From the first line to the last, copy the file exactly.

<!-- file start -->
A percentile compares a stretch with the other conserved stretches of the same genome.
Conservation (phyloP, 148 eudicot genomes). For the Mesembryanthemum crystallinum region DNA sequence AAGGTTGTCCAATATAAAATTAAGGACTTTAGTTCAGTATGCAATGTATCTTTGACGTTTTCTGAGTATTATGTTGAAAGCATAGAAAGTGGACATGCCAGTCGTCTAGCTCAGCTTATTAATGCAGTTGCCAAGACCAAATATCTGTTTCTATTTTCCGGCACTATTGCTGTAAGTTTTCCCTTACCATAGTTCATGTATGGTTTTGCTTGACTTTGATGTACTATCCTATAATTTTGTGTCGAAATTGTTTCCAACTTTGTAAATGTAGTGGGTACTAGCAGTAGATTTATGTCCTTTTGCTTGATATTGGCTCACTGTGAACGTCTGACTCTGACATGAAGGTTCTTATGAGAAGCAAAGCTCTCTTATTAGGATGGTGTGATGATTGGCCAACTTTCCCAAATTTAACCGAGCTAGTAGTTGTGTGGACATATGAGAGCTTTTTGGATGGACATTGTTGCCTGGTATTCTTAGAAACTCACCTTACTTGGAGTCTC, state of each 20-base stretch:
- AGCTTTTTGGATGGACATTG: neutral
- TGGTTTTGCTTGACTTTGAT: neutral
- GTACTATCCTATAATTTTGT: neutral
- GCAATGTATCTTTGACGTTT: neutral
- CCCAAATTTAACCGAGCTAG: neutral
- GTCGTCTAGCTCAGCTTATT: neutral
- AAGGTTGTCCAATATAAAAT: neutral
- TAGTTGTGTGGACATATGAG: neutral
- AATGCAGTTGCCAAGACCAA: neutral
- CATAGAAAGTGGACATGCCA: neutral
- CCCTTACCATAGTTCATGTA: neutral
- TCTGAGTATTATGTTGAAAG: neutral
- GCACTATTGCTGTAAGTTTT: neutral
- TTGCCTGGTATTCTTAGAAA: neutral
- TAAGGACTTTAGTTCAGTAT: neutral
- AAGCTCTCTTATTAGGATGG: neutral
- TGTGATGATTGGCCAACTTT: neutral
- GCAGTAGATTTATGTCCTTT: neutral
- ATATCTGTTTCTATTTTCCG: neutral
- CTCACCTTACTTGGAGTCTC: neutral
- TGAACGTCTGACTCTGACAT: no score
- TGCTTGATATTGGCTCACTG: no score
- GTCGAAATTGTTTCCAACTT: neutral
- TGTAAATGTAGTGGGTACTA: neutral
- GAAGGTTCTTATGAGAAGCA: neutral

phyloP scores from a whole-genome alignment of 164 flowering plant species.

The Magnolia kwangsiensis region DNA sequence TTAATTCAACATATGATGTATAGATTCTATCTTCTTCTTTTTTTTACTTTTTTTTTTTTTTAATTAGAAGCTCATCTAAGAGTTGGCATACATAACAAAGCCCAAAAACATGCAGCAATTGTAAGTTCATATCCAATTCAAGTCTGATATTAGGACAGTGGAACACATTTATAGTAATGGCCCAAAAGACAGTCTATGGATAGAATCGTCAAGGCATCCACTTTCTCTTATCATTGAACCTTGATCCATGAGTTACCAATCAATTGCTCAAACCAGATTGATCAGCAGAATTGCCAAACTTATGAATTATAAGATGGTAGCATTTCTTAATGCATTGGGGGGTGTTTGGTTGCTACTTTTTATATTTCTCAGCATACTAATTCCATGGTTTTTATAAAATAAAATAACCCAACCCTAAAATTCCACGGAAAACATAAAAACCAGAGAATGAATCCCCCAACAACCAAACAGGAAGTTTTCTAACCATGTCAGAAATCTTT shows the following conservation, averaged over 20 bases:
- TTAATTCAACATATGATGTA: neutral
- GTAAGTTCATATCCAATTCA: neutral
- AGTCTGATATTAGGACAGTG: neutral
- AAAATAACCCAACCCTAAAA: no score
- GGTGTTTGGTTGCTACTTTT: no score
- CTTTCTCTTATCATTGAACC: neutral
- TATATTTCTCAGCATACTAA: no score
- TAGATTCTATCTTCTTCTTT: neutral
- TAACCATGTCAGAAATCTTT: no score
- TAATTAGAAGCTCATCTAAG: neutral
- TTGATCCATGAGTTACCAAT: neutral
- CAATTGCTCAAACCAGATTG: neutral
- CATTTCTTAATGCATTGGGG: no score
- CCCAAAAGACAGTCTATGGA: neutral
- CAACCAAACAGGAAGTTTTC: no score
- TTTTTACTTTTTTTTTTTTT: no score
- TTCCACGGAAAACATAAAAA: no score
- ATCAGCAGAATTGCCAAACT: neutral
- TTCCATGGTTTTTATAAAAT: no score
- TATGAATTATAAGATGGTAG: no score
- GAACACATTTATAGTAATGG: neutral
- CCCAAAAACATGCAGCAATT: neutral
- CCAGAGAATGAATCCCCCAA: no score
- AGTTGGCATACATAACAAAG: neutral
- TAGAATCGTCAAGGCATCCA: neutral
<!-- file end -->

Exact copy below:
A percentile compares a stretch with the other conserved stretches of the same genome.
Conservation (phyloP, 148 eudicot genomes). For the Mesembryanthemum crystallinum region DNA sequence AAGGTTGTCCAATATAAAATTAAGGACTTTAGTTCAGTATGCAATGTATCTTTGACGTTTTCTGAGTATTATGTTGAAAGCATAGAAAGTGGACATGCCAGTCGTCTAGCTCAGCTTATTAATGCAGTTGCCAAGACCAAATATCTGTTTCTATTTTCCGGCACTATTGCTGTAAGTTTTCCCTTACCATAGTTCATGTATGGTTTTGCTTGACTTTGATGTACTATCCTATAATTTTGTGTCGAAATTGTTTCCAACTTTGTAAATGTAGTGGGTACTAGCAGTAGATTTATGTCCTTTTGCTTGATATTGGCTCACTGTGAACGTCTGACTCTGACATGAAGGTTCTTATGAGAAGCAAAGCTCTCTTATTAGGATGGTGTGATGATTGGCCAACTTTCCCAAATTTAACCGAGCTAGTAGTTGTGTGGACATATGAGAGCTTTTTGGATGGACATTGTTGCCTGGTATTCTTAGAAACTCACCTTACTTGGAGTCTC, state of each 20-base stretch:
- AGCTTTTTGGATGGACATTG: neutral
- TGGTTTTGCTTGACTTTGAT: neutral
- GTACTATCCTATAATTTTGT: neutral
- GCAATGTATCTTTGACGTTT: neutral
- CCCAAATTTAACCGAGCTAG: neutral
- GTCGTCTAGCTCAGCTTATT: neutral
- AAGGTTGTCCAATATAAAAT: neutral
- TAGTTGTGTGGACATATGAG: neutral
- AATGCAGTTGCCAAGACCAA: neutral
- CATAGAAAGTGGACATGCCA: neutral
- CCCTTACCATAGTTCATGTA: neutral
- TCTGAGTATTATGTTGAAAG: neutral
- GCACTATTGCTGTAAGTTTT: neutral
- TTGCCTGGTATTCTTAGAAA: neutral
- TAAGGACTTTAGTTCAGTAT: neutral
- AAGCTCTCTTATTAGGATGG: neutral
- TGTGATGATTGGCCAACTTT: neutral
- GCAGTAGATTTATGTCCTTT: neutral
- ATATCTGTTTCTATTTTCCG: neutral
- CTCACCTTACTTGGAGTCTC: neutral
- TGAACGTCTGACTCTGACAT: no score
- TGCTTGATATTGGCTCACTG: no score
- GTCGAAATTGTTTCCAACTT: neutral
- TGTAAATGTAGTGGGTACTA: neutral
- GAAGGTTCTTATGAGAAGCA: neutral

phyloP scores from a whole-genome alignment of 164 flowering plant species.

The Magnolia kwangsiensis region DNA sequence TTAATTCAACATATGATGTATAGATTCTATCTTCTTCTTTTTTTTACTTTTTTTTTTTTTTAATTAGAAGCTCATCTAAGAGTTGGCATACATAACAAAGCCCAAAAACATGCAGCAATTGTAAGTTCATATCCAATTCAAGTCTGATATTAGGACAGTGGAACACATTTATAGTAATGGCCCAAAAGACAGTCTATGGATAGAATCGTCAAGGCATCCACTTTCTCTTATCATTGAACCTTGATCCATGAGTTACCAATCAATTGCTCAAACCAGATTGATCAGCAGAATTGCCAAACTTATGAATTATAAGATGGTAGCATTTCTTAATGCATTGGGGGGTGTTTGGTTGCTACTTTTTATATTTCTCAGCATACTAATTCCATGGTTTTTATAAAATAAAATAACCCAACCCTAAAATTCCACGGAAAACATAAAAACCAGAGAATGAATCCCCCAACAACCAAACAGGAAGTTTTCTAACCATGTCAGAAATCTTT shows the following conservation, averaged over 20 bases:
- TTAATTCAACATATGATGTA: neutral
- GTAAGTTCATATCCAATTCA: neutral
- AGTCTGATATTAGGACAGTG: neutral
- AAAATAACCCAACCCTAAAA: no score
- GGTGTTTGGTTGCTACTTTT: no score
- CTTTCTCTTATCATTGAACC: neutral
- TATATTTCTCAGCATACTAA: no score
- TAGATTCTATCTTCTTCTTT: neutral
- TAACCATGTCAGAAATCTTT: no score
- TAATTAGAAGCTCATCTAAG: neutral
- TTGATCCATGAGTTACCAAT: neutral
- CAATTGCTCAAACCAGATTG: neutral
- CATTTCTTAATGCATTGGGG: no score
- CCCAAAAGACAGTCTATGGA: neutral
- CAACCAAACAGGAAGTTTTC: no score
- TTTTTACTTTTTTTTTTTTT: no score
- TTCCACGGAAAACATAAAAA: no score
- ATCAGCAGAATTGCCAAACT: neutral
- TTCCATGGTTTTTATAAAAT: no score
- TATGAATTATAAGATGGTAG: no score
- GAACACATTTATAGTAATGG: neutral
- CCCAAAAACATGCAGCAATT: neutral
- CCAGAGAATGAATCCCCCAA: no score
- AGTTGGCATACATAACAAAG: neutral
- TAGAATCGTCAAGGCATCCA: neutral